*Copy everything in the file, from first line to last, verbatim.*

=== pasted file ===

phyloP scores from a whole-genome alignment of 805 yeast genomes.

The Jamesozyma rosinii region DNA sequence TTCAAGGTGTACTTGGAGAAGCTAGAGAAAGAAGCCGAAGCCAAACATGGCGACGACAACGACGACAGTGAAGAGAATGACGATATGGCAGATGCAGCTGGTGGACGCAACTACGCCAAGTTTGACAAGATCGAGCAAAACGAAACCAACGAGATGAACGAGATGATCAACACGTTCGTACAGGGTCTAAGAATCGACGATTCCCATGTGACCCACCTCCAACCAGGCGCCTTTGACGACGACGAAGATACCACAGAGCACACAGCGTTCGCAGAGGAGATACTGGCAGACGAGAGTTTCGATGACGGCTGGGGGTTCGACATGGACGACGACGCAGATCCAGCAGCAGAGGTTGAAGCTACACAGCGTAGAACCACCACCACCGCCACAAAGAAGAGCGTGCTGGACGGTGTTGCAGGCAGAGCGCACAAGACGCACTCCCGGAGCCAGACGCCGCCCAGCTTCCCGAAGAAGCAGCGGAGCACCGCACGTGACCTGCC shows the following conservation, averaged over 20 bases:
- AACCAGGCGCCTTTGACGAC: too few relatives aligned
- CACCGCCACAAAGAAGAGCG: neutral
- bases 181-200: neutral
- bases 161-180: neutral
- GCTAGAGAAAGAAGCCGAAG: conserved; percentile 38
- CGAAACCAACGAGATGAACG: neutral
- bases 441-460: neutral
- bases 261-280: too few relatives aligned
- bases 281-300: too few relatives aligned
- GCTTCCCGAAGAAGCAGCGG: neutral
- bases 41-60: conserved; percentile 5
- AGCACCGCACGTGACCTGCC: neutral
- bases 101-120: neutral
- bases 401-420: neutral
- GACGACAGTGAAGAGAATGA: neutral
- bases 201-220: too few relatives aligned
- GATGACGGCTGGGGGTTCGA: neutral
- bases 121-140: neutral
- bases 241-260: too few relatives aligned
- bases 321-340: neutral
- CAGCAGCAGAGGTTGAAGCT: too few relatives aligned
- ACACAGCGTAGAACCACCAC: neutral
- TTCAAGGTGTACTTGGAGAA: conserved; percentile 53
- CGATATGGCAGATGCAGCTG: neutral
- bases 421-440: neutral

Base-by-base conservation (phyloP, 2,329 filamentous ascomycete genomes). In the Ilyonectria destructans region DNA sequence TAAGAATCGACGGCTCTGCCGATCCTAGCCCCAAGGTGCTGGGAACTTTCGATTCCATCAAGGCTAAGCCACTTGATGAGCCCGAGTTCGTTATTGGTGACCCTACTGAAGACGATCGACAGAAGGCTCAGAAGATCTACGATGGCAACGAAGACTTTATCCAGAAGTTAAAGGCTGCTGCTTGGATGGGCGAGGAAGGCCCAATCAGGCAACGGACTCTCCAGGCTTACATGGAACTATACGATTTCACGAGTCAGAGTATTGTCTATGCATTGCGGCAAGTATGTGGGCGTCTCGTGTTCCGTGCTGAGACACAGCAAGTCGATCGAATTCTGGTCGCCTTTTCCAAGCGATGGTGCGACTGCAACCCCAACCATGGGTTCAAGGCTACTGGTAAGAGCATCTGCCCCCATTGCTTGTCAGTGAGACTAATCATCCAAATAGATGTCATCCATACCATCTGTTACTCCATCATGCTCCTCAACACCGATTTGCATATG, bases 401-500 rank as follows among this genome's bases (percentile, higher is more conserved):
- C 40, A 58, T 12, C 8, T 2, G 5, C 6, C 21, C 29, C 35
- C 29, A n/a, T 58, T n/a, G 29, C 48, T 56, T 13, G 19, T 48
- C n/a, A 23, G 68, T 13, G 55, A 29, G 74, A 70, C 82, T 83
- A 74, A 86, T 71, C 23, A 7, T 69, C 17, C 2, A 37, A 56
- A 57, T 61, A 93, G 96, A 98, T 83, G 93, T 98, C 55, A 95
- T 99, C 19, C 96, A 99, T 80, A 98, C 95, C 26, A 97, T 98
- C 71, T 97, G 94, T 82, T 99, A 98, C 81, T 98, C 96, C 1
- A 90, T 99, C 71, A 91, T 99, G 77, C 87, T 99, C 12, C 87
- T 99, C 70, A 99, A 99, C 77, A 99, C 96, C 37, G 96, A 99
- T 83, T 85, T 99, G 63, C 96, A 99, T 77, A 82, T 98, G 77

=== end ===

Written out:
phyloP scores from a whole-genome alignment of 805 yeast genomes.

The Jamesozyma rosinii region DNA sequence TTCAAGGTGTACTTGGAGAAGCTAGAGAAAGAAGCCGAAGCCAAACATGGCGACGACAACGACGACAGTGAAGAGAATGACGATATGGCAGATGCAGCTGGTGGACGCAACTACGCCAAGTTTGACAAGATCGAGCAAAACGAAACCAACGAGATGAACGAGATGATCAACACGTTCGTACAGGGTCTAAGAATCGACGATTCCCATGTGACCCACCTCCAACCAGGCGCCTTTGACGACGACGAAGATACCACAGAGCACACAGCGTTCGCAGAGGAGATACTGGCAGACGAGAGTTTCGATGACGGCTGGGGGTTCGACATGGACGACGACGCAGATCCAGCAGCAGAGGTTGAAGCTACACAGCGTAGAACCACCACCACCGCCACAAAGAAGAGCGTGCTGGACGGTGTTGCAGGCAGAGCGCACAAGACGCACTCCCGGAGCCAGACGCCGCCCAGCTTCCCGAAGAAGCAGCGGAGCACCGCACGTGACCTGCC shows the following conservation, averaged over 20 bases:
- AACCAGGCGCCTTTGACGAC: too few relatives aligned
- CACCGCCACAAAGAAGAGCG: neutral
- bases 181-200: neutral
- bases 161-180: neutral
- GCTAGAGAAAGAAGCCGAAG: conserved; percentile 38
- CGAAACCAACGAGATGAACG: neutral
- bases 441-460: neutral
- bases 261-280: too few relatives aligned
- bases 281-300: too few relatives aligned
- GCTTCCCGAAGAAGCAGCGG: neutral
- bases 41-60: conserved; percentile 5
- AGCACCGCACGTGACCTGCC: neutral
- bases 101-120: neutral
- bases 401-420: neutral
- GACGACAGTGAAGAGAATGA: neutral
- bases 201-220: too few relatives aligned
- GATGACGGCTGGGGGTTCGA: neutral
- bases 121-140: neutral
- bases 241-260: too few relatives aligned
- bases 321-340: neutral
- CAGCAGCAGAGGTTGAAGCT: too few relatives aligned
- ACACAGCGTAGAACCACCAC: neutral
- TTCAAGGTGTACTTGGAGAA: conserved; percentile 53
- CGATATGGCAGATGCAGCTG: neutral
- bases 421-440: neutral

Base-by-base conservation (phyloP, 2,329 filamentous ascomycete genomes). In the Ilyonectria destructans region DNA sequence TAAGAATCGACGGCTCTGCCGATCCTAGCCCCAAGGTGCTGGGAACTTTCGATTCCATCAAGGCTAAGCCACTTGATGAGCCCGAGTTCGTTATTGGTGACCCTACTGAAGACGATCGACAGAAGGCTCAGAAGATCTACGATGGCAACGAAGACTTTATCCAGAAGTTAAAGGCTGCTGCTTGGATGGGCGAGGAAGGCCCAATCAGGCAACGGACTCTCCAGGCTTACATGGAACTATACGATTTCACGAGTCAGAGTATTGTCTATGCATTGCGGCAAGTATGTGGGCGTCTCGTGTTCCGTGCTGAGACACAGCAAGTCGATCGAATTCTGGTCGCCTTTTCCAAGCGATGGTGCGACTGCAACCCCAACCATGGGTTCAAGGCTACTGGTAAGAGCATCTGCCCCCATTGCTTGTCAGTGAGACTAATCATCCAAATAGATGTCATCCATACCATCTGTTACTCCATCATGCTCCTCAACACCGATTTGCATATG, bases 401-500 rank as follows among this genome's bases (percentile, higher is more conserved):
- C 40, A 58, T 12, C 8, T 2, G 5, C 6, C 21, C 29, C 35
- C 29, A n/a, T 58, T n/a, G 29, C 48, T 56, T 13, G 19, T 48
- C n/a, A 23, G 68, T 13, G 55, A 29, G 74, A 70, C 82, T 83
- A 74, A 86, T 71, C 23, A 7, T 69, C 17, C 2, A 37, A 56
- A 57, T 61, A 93, G 96, A 98, T 83, G 93, T 98, C 55, A 95
- T 99, C 19, C 96, A 99, T 80, A 98, C 95, C 26, A 97, T 98
- C 71, T 97, G 94, T 82, T 99, A 98, C 81, T 98, C 96, C 1
- A 90, T 99, C 71, A 91, T 99, G 77, C 87, T 99, C 12, C 87
- T 99, C 70, A 99, A 99, C 77, A 99, C 96, C 37, G 96, A 99
- T 83, T 85, T 99, G 63, C 96, A 99, T 77, A 82, T 98, G 77